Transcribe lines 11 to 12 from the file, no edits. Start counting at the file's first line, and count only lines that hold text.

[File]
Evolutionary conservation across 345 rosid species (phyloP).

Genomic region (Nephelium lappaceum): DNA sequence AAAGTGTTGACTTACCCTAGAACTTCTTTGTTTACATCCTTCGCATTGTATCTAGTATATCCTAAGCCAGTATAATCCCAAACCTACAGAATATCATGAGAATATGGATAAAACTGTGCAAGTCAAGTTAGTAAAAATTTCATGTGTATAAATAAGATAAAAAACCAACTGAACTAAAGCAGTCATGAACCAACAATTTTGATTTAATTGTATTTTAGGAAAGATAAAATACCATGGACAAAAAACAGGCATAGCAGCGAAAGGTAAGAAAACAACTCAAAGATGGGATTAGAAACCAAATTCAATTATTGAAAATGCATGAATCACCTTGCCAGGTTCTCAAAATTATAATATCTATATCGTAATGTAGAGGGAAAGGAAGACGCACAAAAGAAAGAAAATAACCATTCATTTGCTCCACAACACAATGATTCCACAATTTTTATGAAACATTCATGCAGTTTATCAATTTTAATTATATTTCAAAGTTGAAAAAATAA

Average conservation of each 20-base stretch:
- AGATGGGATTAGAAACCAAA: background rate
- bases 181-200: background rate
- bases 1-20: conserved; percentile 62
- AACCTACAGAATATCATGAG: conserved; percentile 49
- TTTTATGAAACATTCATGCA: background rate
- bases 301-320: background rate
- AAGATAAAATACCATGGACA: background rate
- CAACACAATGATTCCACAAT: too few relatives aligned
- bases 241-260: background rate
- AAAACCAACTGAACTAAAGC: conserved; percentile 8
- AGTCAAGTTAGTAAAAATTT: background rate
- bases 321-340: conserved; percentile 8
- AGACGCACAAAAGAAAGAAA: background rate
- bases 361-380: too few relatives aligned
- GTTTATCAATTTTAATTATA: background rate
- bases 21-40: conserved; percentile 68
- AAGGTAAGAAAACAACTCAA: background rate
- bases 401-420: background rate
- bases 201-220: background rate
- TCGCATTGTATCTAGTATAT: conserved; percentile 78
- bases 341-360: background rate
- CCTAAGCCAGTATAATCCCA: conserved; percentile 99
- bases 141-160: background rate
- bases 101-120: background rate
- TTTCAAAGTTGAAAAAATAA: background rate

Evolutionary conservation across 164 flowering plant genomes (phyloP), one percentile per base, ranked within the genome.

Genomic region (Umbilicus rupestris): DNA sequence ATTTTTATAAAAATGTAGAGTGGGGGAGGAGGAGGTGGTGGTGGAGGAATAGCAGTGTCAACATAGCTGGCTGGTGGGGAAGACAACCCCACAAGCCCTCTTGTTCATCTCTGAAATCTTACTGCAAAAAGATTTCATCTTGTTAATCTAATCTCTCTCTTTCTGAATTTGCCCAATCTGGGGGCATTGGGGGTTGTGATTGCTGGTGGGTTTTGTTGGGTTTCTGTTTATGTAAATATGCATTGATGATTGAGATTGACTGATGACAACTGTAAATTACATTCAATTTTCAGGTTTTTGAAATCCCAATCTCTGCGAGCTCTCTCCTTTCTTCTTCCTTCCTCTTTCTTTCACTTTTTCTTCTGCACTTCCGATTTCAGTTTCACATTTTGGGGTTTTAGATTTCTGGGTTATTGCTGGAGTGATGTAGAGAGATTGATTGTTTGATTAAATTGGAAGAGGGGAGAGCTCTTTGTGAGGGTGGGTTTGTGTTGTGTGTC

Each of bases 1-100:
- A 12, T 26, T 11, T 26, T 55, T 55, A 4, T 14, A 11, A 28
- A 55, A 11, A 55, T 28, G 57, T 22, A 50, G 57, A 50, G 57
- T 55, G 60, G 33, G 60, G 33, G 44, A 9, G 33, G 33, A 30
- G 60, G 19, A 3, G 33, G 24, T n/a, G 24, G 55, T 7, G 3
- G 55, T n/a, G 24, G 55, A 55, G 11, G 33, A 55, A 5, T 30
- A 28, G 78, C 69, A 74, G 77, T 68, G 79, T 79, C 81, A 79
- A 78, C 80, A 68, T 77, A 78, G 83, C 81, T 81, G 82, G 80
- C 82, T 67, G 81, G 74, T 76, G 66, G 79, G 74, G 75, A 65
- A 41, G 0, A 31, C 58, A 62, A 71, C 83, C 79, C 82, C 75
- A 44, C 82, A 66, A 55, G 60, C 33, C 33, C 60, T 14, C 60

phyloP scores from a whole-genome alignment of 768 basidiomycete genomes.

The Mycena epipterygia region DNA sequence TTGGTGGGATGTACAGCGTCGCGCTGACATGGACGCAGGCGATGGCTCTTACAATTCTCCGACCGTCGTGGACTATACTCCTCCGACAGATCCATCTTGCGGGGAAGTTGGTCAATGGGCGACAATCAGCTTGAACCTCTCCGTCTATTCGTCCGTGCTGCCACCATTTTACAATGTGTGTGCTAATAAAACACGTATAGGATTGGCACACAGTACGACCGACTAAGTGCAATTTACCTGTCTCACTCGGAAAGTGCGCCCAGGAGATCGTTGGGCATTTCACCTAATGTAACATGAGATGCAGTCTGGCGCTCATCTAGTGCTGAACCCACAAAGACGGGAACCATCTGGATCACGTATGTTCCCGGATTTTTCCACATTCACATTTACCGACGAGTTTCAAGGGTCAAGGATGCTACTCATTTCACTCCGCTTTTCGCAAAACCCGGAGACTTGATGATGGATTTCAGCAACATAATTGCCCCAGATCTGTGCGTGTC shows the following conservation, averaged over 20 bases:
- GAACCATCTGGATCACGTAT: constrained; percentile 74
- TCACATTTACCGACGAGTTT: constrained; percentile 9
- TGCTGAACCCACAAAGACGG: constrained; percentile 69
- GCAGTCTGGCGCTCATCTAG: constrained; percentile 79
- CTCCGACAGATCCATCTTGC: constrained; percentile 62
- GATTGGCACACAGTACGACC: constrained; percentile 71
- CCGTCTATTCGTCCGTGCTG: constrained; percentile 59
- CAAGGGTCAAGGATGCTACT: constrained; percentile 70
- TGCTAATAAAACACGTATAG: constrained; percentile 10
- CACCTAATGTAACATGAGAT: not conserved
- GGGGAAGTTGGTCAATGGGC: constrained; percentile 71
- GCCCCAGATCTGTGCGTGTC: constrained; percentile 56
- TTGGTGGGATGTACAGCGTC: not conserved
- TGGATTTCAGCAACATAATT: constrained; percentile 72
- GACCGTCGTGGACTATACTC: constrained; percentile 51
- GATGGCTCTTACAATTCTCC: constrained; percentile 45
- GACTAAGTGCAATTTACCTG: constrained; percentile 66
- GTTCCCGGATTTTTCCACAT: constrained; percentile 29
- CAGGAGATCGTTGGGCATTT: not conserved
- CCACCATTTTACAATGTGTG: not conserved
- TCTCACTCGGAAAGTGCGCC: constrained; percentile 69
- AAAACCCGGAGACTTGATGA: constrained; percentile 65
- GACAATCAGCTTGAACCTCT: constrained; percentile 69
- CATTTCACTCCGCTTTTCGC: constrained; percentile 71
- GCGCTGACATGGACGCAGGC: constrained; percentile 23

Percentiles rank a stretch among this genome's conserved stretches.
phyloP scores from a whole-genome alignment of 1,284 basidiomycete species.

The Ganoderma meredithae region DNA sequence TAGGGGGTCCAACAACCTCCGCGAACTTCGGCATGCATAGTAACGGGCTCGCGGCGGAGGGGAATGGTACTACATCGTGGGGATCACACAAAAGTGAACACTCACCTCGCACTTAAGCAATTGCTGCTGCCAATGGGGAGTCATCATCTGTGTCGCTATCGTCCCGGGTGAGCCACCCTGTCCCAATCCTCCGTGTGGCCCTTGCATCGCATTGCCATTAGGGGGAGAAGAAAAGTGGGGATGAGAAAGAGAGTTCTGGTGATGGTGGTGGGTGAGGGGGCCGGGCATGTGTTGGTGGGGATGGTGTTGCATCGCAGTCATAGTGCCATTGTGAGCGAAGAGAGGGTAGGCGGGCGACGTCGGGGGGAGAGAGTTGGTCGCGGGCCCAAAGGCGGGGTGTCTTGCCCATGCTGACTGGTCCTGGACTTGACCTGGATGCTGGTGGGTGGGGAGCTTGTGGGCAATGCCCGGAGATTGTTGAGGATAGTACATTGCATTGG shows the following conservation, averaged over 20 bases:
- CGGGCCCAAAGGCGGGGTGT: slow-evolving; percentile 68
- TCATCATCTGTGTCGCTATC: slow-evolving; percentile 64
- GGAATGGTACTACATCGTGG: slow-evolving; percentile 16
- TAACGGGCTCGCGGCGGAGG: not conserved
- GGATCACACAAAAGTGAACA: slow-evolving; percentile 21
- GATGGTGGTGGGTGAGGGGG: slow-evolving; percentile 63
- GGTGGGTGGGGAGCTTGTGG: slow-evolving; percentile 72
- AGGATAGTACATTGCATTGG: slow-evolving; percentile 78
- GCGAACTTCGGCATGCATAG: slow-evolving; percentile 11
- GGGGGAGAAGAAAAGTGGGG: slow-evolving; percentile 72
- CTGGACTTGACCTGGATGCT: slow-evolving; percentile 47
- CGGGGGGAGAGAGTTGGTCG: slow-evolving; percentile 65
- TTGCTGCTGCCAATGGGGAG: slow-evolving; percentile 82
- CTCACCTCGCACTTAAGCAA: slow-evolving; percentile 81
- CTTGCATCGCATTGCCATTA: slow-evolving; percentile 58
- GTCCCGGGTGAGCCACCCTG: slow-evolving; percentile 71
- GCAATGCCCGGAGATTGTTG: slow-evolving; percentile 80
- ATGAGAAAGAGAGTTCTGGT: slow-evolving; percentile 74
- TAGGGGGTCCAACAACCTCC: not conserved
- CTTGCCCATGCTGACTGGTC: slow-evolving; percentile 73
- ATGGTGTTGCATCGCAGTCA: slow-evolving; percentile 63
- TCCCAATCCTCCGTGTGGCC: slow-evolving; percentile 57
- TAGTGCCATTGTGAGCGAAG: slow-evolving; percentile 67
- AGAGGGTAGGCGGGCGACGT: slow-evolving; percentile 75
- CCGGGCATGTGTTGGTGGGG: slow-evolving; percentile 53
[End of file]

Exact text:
- CAACACAATGATTCCACAAT: too few relatives aligned
- bases 241-260: background rate